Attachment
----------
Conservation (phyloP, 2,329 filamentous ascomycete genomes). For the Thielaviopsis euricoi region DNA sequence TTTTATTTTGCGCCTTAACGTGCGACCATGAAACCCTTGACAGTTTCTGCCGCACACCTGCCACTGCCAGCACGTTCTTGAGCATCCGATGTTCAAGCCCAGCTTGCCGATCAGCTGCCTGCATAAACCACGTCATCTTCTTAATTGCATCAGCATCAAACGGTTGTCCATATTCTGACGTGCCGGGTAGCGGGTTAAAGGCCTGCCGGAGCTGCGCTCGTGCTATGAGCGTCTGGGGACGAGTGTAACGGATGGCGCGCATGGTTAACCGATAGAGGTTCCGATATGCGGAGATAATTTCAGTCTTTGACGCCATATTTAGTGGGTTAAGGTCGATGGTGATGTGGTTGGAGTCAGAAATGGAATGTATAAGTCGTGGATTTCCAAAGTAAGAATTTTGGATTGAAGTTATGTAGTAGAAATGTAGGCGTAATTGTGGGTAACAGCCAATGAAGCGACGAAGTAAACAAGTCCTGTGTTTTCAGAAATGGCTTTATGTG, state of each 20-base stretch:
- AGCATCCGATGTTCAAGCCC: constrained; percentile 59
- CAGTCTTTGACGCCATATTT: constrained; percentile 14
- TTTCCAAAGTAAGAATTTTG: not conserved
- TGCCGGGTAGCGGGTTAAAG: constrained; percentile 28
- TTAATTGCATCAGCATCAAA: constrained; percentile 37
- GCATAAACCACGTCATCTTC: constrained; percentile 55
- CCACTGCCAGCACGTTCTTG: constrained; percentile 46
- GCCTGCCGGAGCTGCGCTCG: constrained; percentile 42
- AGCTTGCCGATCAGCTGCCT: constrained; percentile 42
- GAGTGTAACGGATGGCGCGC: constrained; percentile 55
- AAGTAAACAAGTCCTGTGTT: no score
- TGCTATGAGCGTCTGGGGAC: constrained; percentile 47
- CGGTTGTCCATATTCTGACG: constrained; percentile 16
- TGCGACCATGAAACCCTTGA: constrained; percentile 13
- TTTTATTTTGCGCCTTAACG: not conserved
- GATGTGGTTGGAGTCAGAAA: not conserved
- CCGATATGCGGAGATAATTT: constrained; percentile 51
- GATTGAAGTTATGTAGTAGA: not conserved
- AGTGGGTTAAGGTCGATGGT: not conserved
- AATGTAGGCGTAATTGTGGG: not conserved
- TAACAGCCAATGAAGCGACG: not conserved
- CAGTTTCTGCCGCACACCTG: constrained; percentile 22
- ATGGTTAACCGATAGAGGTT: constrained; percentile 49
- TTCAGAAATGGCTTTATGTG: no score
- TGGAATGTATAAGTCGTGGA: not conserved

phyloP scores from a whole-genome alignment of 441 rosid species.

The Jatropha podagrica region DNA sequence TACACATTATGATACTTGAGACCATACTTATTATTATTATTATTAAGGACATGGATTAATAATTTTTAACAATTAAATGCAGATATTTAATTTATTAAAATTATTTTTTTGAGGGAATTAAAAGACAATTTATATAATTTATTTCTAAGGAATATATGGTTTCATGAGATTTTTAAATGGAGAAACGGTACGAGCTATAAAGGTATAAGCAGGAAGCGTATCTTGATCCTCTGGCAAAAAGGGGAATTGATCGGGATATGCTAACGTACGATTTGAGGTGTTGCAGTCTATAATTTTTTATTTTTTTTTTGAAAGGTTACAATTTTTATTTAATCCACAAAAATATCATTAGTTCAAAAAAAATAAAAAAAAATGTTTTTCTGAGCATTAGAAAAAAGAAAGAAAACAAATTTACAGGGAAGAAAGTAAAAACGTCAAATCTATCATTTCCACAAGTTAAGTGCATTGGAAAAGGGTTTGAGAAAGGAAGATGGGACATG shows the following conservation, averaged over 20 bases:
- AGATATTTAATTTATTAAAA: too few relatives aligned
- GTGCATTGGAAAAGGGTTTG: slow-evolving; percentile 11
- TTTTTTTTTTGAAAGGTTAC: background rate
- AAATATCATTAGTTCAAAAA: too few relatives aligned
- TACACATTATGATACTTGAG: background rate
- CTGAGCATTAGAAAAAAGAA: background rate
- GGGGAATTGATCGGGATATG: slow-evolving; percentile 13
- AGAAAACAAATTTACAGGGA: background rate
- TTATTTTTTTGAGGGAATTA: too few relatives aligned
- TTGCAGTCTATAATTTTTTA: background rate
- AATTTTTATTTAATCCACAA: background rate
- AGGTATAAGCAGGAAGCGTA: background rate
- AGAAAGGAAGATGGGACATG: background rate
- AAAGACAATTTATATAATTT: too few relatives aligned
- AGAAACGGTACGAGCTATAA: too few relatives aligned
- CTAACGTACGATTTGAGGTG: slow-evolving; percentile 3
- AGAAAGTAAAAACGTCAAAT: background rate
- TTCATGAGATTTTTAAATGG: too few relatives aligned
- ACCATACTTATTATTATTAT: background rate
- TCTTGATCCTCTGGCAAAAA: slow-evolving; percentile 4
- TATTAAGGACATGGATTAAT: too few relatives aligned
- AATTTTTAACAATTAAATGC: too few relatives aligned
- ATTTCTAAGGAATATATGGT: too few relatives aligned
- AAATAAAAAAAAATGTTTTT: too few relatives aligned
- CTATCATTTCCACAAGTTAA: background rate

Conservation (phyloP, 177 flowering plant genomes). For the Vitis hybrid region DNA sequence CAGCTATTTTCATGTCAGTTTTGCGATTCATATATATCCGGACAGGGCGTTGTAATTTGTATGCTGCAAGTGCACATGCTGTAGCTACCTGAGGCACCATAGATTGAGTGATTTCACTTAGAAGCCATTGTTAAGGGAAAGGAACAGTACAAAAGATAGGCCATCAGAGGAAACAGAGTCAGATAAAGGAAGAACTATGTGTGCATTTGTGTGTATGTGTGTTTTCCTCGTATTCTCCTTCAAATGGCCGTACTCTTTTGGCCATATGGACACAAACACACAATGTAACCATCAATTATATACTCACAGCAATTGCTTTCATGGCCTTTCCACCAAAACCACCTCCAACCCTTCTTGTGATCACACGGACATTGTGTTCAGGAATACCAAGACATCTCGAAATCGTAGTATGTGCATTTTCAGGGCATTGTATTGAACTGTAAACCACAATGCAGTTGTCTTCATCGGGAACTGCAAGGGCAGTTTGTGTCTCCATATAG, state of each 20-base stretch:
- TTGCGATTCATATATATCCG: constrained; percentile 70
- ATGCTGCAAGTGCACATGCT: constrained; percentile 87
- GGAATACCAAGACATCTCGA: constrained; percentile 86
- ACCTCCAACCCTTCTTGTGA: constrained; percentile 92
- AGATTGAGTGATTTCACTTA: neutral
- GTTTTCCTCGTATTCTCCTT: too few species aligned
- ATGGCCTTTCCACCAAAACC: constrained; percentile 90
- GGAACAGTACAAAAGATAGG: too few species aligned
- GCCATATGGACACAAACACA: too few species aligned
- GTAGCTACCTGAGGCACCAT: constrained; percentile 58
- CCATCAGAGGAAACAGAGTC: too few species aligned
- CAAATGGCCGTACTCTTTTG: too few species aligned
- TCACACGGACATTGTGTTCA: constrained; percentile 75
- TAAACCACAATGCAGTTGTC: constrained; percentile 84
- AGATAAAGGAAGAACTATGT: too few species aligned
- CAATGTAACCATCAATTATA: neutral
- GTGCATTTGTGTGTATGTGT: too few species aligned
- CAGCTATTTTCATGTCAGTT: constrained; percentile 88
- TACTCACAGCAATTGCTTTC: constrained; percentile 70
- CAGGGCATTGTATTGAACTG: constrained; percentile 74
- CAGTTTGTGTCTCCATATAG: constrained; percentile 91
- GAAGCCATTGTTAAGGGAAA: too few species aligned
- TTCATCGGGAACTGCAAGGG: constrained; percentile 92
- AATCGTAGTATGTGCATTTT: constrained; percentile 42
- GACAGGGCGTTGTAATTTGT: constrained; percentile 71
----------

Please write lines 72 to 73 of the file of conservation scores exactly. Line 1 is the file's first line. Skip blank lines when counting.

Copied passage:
- CAGCTATTTTCATGTCAGTT: constrained; percentile 88
- TACTCACAGCAATTGCTTTC: constrained; percentile 70